For 4th Surgery, Should I Removing an Encapsulated Saline Implant and Replace W/ 'Gummy Bear' Implant?

47 yr old, healthy with recurrent encapsulation in right breast. I am considering a 4th surgery to replace my saline, submuscular 350cc implant with a cohesive silicone, gummy bear implant. Am I wasting my time and need to just explant? which I do not want to.

Doctor Answers 7

Time to bail out

When patient comes to me at the age of 47 has had four operations on her breasts the immediate question must come into mind, "when do we stop this." Your financial and psychological investment in the previous procedures has been substantial and the change and adjustment without implants might be difficult. But it appears that you are on the train of no return, destined to repeat these surgeries. It takes an honest surgeon to tell you this, and an experienced surgeon who realizes that after four operations is very little that he or she can do. It appears that your body forms capsules around the implants, and will continue to do so.

New York Plastic Surgeon
4.4 out of 5 stars 15 reviews

For 4th Surgery, Should I Removing an Encapsulated Saline Implant and Replace W/ 'Gummy Bear' Implant?

Sorry to hear about the complications you have experienced. Capsular contraction can be a very frustrating complication for both patients and surgeons.  In my practice, I have found the most success treating these difficult problems utilizing techniques such as sub muscular pocket conversion (if relevant), capsulectomy, use of fresh implants, and the use of acellular dermal matrix.  Acellular dermal matrix is a biologic implant that carries the ability to become integrated into native tissue. It is made by taking a full thickness section of skin from a donor source ( human, porcine, or bovine in origin).  I hope this, and the attached link ( demonstrating a case utilizing acellular dermal matrix) helps. 

Tom J. Pousti, MD, FACS
San Diego Plastic Surgeon
5.0 out of 5 stars 1,488 reviews

Explant and then later replace implants


If the encapsulation is persistent, you might consider explantation followed by an interval without implants. This frequently allows the tissues to soften allowing implant replacement later. Not everyone will go for replacement later of course.


It is a choice. :)


Best Regards,


John Di Saia MD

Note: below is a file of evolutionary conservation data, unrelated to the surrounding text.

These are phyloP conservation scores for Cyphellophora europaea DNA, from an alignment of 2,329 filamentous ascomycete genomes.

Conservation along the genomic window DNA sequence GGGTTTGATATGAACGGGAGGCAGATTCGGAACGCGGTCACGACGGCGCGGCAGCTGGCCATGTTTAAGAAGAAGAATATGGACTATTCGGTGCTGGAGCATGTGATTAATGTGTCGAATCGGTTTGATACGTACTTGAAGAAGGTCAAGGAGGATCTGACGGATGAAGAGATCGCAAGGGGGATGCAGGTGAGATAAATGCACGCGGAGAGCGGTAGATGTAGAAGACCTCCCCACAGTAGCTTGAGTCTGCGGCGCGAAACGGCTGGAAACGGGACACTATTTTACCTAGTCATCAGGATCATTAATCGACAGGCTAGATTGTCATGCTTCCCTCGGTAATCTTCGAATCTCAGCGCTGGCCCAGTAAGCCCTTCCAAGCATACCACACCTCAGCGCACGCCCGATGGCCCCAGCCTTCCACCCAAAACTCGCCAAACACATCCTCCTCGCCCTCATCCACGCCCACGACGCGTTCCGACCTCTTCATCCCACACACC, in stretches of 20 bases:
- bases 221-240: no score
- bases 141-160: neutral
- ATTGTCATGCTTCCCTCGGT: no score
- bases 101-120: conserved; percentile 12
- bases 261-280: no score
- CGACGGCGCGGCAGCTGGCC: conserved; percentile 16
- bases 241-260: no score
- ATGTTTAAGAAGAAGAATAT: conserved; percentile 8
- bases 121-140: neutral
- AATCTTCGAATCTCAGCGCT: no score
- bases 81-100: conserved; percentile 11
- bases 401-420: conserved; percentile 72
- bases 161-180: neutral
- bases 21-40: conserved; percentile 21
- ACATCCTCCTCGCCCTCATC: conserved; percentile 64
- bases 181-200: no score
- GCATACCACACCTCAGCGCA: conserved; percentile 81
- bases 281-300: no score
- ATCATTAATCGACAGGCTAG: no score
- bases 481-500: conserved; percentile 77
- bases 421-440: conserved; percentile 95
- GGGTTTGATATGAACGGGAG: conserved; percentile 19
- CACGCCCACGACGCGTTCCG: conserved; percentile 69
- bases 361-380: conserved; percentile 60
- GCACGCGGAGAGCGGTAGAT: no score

John P. Di Saia, MD
Orange Plastic Surgeon
5.0 out of 5 stars 27 reviews

Recurrent capsular contracture

Recurrent capsular contracture is a difficult problem. The best regimen I have found us complete capsulectomy, implant exchange and a placement of acellular dermis like Strattice. The data is currently anecdotal but very strong. There are a number of peer reviewed articles now showing the benefits of this approach 

Jason Pozner, MD
Boca Raton Plastic Surgeon
4.7 out of 5 stars 45 reviews

Recurrent capsular contracture and options

Dr Sherman makes very good points below about when to say enough is enough. It is difficult for you as a patient with additional expense, recovery time and then the emotional let down with a recurrent capsular contracture.

I have personally had good experience for recurrent capsular contracture patients with the use of an acellular dermal matrix such as Strattice. This is a materiel derived from porcine (pig) skin that allows a new coverage for at the least a portion of the implant  and early studies have shown a decreased ability for the body to reform a tighter capsule. There is no replacement for an in-person consultation with exam so my recommendation would be to see a plastic surgeon with experience with experience with these products. This is an important decision so I recommend you see the new plastic surgeon with questions in hand.

I hope this helps.

Dr Edwards

Michael C. Edwards, MD, FACS
Las Vegas Plastic Surgeon
5.0 out of 5 stars 35 reviews

Consider implant removal and fat grafting

As the surgeons before me have indicated; after multiple recurrences of capsular contracture, you should seriously consider removal of the implants. But all is not lost, I routinely perform fat grafting on women who have had implants removed after complications, with excellent results.

Jeffrey Hartog, MD
Orlando Plastic Surgeon
4.5 out of 5 stars 60 reviews

Multiple capsular contractures

Some folks do not respond well to implants and their bodies repeatedly make capsular contractures.  Saline below the muscle has the lowest rate of this and silicone is higher.  So you already have had the best chance of success and it failed.  Strattice or Alloderm is getting some press about reducing capsules but this is just anectodtal at this point and not something to base your decisions on.  Maybe either leave them alone or take them out.

Richard P. Rand, MD, FACS
Seattle Plastic Surgeon
4.8 out of 5 stars 67 reviews

These answers are for educational purposes and should not be relied upon as a substitute for medical advice you may receive from your physician. If you have a medical emergency, please call 911. These answers do not constitute or initiate a patient/doctor relationship.